The problem in the current C# version using strings

Almost every developer sometimes has to work with a string containing special characters that need to be escaped. For a short string this is not a big problem but when you have to deal with larger strings or complete JSON or XML strings it can be very hard to escape all the characters and keep it readable. Also changing data in those kind of strings can be hard. A string would for example look as follows:

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var myJson = "{ Property1: \"Value1\", Property2: \"Value2\" }";

In the current version of C# you can already solve this partly by using the @ character in front of the string. When you do that you can use special characters like a backslash (\) without the need to escape it. The only problem is that you still have to escape double quotes by using 2 double quotes. This looks as the following.

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var myString = @"I can use a \ in this string but a "" needs to be escaped";

Next to the examples above it is also not possible to put a string on multiple lines. So here we have some reasons why raw string literals are introduced in C# 11. Inside a raw string literal you can just use the special characters (for example a double quote (")) without the need to escape them with a backslash (\) or a double quote ("). Next to that you can also use multiple lines.

How is this solved using raw string literals?

In C# 11 you can start a raw string literal by typing at least 3 double quotes ("""). The raw string literal ends when you use 3 double quotes again. Inside the raw string literal you can use the double quotes and other special characters without the need to escape them. The following code shows how this can be done.

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var myJson = """
{
    Property1: "Value1",
    Property2: "Value2"
}
""";

As I said earlier you need to use at least 3 double quotes. If you have a case where you need to use 3 double quotes together you can just add an extra double quote to the beginning and end of the raw string literal. In that way the C# compiler will know that the raw string literal will end when you use the same amount of double quotes again. In between them you can use double quotes without escaping them. Another advantage is that you can use multiple lines for the string. The following example shows this behavior.

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var myString = """"
    Here you see 3 double quotes """ specified inside the raw string literal    
"""";

What about string interpolation?

So now I hear you thinking what about string interpolation? Well the simple answer is that this just works. If you put an $ in front of the raw string literal you can just use curly brackets ({) to put variables into the string. The following code shows this.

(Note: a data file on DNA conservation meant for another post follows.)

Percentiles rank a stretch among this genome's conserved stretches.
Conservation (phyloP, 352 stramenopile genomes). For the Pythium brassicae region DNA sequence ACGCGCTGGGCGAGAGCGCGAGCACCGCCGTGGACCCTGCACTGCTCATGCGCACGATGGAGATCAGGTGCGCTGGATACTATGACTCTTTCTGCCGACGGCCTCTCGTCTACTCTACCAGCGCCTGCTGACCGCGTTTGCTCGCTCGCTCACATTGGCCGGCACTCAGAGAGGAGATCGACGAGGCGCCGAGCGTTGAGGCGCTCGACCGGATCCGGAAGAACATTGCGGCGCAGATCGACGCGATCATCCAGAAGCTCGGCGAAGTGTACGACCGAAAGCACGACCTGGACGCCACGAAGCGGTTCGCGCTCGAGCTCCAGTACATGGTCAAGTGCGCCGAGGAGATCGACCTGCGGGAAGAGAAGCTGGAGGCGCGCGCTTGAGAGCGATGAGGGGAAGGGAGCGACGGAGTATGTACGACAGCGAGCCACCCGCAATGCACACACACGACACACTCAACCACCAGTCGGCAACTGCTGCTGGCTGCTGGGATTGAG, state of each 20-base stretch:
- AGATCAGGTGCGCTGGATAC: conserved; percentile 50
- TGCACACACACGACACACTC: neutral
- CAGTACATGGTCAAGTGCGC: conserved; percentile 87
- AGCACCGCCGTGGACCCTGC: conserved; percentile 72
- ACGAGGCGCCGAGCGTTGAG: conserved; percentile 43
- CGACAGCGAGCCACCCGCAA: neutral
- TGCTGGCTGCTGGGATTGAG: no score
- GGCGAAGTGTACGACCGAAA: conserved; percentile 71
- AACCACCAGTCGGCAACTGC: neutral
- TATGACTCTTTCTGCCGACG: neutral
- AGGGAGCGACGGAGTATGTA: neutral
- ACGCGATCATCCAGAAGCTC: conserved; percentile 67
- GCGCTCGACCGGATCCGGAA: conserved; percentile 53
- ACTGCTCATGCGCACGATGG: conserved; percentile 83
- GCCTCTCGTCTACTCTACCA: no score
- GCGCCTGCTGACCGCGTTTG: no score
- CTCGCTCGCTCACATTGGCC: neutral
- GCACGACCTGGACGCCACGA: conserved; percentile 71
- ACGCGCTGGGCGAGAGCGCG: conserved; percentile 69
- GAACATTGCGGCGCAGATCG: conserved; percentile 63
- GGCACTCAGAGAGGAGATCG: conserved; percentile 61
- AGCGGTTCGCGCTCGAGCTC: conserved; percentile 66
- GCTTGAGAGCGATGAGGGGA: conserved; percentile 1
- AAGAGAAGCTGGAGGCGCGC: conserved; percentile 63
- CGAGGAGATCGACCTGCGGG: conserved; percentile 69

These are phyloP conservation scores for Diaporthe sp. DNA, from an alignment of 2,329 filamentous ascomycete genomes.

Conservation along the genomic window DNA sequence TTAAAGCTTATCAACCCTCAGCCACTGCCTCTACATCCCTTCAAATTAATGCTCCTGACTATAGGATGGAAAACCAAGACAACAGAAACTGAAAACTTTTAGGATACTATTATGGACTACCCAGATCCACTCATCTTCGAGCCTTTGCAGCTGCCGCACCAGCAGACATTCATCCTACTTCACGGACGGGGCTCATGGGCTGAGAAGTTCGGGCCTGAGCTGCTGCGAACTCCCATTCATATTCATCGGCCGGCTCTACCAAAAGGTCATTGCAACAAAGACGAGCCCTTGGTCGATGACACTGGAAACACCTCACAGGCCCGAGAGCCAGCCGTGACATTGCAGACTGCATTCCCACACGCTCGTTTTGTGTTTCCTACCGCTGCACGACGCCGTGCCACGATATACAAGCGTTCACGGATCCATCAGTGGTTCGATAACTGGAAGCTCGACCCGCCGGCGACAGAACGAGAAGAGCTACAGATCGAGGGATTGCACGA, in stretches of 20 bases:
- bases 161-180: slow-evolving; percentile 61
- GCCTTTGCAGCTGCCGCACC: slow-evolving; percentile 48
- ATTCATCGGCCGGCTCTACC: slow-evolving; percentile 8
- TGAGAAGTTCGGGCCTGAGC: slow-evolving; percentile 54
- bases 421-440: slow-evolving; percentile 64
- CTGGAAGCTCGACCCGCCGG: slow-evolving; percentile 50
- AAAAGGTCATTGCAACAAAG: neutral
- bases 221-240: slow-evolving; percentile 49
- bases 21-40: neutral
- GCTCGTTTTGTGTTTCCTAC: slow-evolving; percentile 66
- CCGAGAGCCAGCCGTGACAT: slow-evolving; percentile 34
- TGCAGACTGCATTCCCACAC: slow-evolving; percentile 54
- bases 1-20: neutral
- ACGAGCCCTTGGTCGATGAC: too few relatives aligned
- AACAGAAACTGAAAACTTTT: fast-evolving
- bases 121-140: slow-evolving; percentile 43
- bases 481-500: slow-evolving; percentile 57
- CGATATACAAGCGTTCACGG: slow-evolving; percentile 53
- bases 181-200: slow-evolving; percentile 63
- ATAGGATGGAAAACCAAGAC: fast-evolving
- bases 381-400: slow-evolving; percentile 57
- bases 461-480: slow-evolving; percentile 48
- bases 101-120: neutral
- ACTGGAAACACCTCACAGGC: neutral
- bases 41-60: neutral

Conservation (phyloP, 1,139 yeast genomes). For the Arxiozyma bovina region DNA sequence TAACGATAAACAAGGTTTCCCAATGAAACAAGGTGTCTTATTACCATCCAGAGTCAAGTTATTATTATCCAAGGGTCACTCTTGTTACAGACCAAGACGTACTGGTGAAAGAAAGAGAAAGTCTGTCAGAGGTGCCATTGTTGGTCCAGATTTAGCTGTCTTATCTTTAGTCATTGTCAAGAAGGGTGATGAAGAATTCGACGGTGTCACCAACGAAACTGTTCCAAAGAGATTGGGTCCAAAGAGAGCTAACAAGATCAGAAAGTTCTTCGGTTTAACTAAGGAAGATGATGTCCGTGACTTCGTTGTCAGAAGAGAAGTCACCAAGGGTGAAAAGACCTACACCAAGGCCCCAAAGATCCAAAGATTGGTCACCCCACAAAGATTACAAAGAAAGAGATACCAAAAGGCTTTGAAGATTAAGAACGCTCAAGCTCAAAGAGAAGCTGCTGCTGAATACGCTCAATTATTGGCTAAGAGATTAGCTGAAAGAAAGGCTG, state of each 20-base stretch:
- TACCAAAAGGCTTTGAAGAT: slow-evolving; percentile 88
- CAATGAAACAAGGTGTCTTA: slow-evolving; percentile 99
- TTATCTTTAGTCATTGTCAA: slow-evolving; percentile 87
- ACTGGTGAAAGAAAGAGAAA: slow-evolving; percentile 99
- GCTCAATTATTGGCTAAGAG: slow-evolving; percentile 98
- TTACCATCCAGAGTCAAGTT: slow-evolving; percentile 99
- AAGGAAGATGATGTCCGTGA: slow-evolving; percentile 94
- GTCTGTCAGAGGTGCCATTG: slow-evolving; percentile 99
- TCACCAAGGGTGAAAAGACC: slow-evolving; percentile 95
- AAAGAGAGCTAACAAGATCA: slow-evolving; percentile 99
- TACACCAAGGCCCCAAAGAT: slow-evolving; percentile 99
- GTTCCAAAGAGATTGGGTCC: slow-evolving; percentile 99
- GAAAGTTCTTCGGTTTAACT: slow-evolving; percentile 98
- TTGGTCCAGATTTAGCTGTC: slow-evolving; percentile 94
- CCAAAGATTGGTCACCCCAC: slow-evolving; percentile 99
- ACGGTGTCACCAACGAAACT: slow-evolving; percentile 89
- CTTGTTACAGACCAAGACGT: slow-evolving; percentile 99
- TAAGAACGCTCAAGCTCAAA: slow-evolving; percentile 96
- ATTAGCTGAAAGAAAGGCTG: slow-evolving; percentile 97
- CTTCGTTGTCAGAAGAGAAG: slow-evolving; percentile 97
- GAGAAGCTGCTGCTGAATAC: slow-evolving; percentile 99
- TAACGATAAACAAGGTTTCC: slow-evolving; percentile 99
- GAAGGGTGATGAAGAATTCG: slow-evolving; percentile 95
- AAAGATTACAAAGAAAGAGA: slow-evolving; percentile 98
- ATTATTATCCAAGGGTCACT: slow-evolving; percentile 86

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int numberOfRecords = 13;
var myString = $"""
    There are "{numberOfRecords}" items in the database.
""";

But then there is of course the case that you want to use curly brackets inside your string (for example when you have some json data). To make that possible you can specify multiple $ characters in front of the raw string literal. The number of $ characters specifies how many curly brackets you need to use for string interpolation. In that way you can just use curly brackets inside the string and combine it with string interpolation. The following example shows how you can use 2 $ characters, use curly brackets inside the string and also make use of the string interpolation using 2 curly brackets.

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var myJson = $$"""
{
    Property1: "{{value}}",
    Property2: "Value2"
}
""";

Scenarios where this can be useful

In every project I work on I test my code with unittests. In unittest it can often be the case that you have to test some functionality that expects some JSON or XML as input. In those unittest you then specify this JSON or XML as a string. This is a scenario where this feature can be very useful. It makes the code for the unittests more readable and easier to maintain.

The same goes for a project where SQL was dynamically generated based on strings (and yes, there where good checks to avoid SQL-injection :)). The SQL code inside the string would be much more readable by using multiple lines and not escaping all kind of characters. Raw string literals would have been very useful.

Conclusion

Looking at the above examples I think raw string literals is a very nice and handy feature that will be added in C# 11. It will make your life as a developer easier and does not add a lot of complexity to the language. My advice would be to make use of this as soon you can use C# 11 in your project by the end of this year.

Resources:

https://devblogs.microsoft.com/dotnet/csharp-11-preview-updates/#raw-string-literals

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